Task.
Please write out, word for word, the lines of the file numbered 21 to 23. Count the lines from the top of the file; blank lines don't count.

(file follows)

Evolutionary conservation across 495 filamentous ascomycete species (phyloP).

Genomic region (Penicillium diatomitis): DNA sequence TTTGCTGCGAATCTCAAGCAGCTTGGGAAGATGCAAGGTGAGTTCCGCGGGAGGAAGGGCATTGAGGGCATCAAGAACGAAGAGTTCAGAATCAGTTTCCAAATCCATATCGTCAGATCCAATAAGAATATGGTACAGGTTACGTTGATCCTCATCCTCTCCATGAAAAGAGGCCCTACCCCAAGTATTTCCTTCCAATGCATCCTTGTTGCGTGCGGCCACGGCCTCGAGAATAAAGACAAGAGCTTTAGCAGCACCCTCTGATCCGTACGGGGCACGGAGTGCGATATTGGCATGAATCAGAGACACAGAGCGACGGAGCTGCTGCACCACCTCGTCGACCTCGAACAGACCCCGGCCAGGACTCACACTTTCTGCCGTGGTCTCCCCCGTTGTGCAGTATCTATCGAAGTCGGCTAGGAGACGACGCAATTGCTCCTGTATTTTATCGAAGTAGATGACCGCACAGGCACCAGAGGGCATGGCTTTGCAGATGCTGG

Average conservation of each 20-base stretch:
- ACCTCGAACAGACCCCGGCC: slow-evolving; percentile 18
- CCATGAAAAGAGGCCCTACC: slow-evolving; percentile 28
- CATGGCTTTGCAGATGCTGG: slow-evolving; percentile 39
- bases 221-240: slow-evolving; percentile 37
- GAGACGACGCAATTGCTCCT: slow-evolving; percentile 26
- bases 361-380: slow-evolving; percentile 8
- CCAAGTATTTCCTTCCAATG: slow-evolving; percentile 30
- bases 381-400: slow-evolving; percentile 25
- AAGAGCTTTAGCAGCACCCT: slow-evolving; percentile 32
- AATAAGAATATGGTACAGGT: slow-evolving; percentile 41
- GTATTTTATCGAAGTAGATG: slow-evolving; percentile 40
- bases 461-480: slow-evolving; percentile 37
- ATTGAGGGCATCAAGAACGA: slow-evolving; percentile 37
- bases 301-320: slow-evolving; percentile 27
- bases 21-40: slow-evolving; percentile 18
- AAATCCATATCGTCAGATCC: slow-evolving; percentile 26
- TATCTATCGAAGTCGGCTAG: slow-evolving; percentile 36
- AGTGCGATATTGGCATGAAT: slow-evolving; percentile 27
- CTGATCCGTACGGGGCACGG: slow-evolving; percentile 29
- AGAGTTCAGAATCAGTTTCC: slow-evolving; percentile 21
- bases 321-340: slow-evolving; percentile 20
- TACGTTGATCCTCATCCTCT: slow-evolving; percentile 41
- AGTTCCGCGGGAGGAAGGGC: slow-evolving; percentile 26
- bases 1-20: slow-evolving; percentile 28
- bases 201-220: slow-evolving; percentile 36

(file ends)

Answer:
- AGTGCGATATTGGCATGAAT: slow-evolving; percentile 27
- CTGATCCGTACGGGGCACGG: slow-evolving; percentile 29
- AGAGTTCAGAATCAGTTTCC: slow-evolving; percentile 21